Comparison between contact and immersion ultrasonic techniques to evaluate longitudinal residual stress in friction stir welding of aluminum plates

Seyedali Sadeghi, Yashar Javadi, Mehdi Ahmadi Najafabadi, Faris Tarlochan

Research output: Contribution to specialist publicationArticle

1 Citation (Scopus)

Abstract

Ultrasonic stress measurement is a nondestructive technique that has increasingly been employed to evaluate the welding residual stress of different materials. This study compares contact and immersion ultrasonic waves employed to measure residual stresses that are produced by friction stir welding (FSW) of 5086 aluminum plates. The ultrasonic stress measurement technique employs critically refracted longitudinal (LCR) waves produced by 2 MHz contact and immersion ultrasonic probes. The LCR waves are longitudinal ultrasonic waves propagated parallel to the surface within an effective depth inside the material. A finite element simulation of the welding process, verified by a hole-drilling technique, was also used to validate the results of ultrasonic stress measurement. The combination of using finite element analysis along with the LCR technique is known as the FELCR technique. The ultrasonic technique is able to measure the average of stresses within the depth of material; hence, subsurface stress analysis by the finite element technique was used for comparison with the ultrasonic measurement results. The distribution of longitudinal residual stress was determined by employing the FELCR technique and utilizing the contact and immersion probes separately. The results were then compared, showing no considerable difference between using the contact and immersion probes in ultrasonic stress measurement of FSW on the aluminum plates.

LanguageEnglish
Pages1214-1227
Number of pages14
Volume73
No.9
Specialist publicationMaterials Evaluation
Publication statusPublished - 1 Sep 2015

Fingerprint

Ultrasonic measurement
Friction stir welding
Aluminum
Stress measurement
Residual stresses
Ultrasonics
Ultrasonic waves
Welding
Stress analysis
Drilling
Finite element method

Keywords

  • contact ultrasonic technique
  • finite element welding simulation
  • friction stir welding
  • immersion ultrasonic technique
  • ultrasonic stress measurement
  • welding residual stress

Cite this

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abstract = "Ultrasonic stress measurement is a nondestructive technique that has increasingly been employed to evaluate the welding residual stress of different materials. This study compares contact and immersion ultrasonic waves employed to measure residual stresses that are produced by friction stir welding (FSW) of 5086 aluminum plates. The ultrasonic stress measurement technique employs critically refracted longitudinal (LCR) waves produced by 2 MHz contact and immersion ultrasonic probes. The LCR waves are longitudinal ultrasonic waves propagated parallel to the surface within an effective depth inside the material. A finite element simulation of the welding process, verified by a hole-drilling technique, was also used to validate the results of ultrasonic stress measurement. The combination of using finite element analysis along with the LCR technique is known as the FELCR technique. The ultrasonic technique is able to measure the average of stresses within the depth of material; hence, subsurface stress analysis by the finite element technique was used for comparison with the ultrasonic measurement results. The distribution of longitudinal residual stress was determined by employing the FELCR technique and utilizing the contact and immersion probes separately. The results were then compared, showing no considerable difference between using the contact and immersion probes in ultrasonic stress measurement of FSW on the aluminum plates.",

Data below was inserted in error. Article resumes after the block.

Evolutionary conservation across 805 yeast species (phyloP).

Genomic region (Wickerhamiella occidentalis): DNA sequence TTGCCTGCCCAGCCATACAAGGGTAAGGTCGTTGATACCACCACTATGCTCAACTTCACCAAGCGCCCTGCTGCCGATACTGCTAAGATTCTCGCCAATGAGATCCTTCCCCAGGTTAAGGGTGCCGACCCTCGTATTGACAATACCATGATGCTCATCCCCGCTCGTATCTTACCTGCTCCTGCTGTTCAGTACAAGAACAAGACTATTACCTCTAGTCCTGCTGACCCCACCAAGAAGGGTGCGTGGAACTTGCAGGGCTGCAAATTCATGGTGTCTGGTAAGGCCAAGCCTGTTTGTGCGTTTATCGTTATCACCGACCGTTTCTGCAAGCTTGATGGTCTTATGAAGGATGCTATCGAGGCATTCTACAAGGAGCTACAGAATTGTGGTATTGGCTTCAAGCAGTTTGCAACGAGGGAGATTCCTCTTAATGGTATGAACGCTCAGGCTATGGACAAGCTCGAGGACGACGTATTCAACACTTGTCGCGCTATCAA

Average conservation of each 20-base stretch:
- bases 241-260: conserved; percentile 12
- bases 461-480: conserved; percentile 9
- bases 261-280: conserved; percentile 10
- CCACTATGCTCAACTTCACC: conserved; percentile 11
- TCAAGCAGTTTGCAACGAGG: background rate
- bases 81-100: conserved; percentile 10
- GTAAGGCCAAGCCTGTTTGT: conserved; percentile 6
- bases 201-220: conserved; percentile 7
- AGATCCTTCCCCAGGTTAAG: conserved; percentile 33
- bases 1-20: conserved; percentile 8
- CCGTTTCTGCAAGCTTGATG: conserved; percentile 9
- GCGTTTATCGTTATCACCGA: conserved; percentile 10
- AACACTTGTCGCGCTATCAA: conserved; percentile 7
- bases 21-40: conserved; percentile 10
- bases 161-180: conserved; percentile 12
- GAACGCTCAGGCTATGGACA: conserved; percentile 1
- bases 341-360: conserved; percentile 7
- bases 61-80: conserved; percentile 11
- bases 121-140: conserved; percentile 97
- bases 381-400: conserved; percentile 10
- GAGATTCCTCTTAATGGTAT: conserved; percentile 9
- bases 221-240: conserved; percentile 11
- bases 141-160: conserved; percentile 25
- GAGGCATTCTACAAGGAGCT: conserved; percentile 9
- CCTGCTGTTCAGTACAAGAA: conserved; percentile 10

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Comparison between contact and immersion ultrasonic techniques to evaluate longitudinal residual stress in friction stir welding of aluminum plates. / Sadeghi, Seyedali; Javadi, Yashar; Najafabadi, Mehdi Ahmadi; Tarlochan, Faris.

In: Materials Evaluation, Vol. 73, No. 9, 01.09.2015, p. 1214-1227.

Research output: Contribution to specialist publicationArticle

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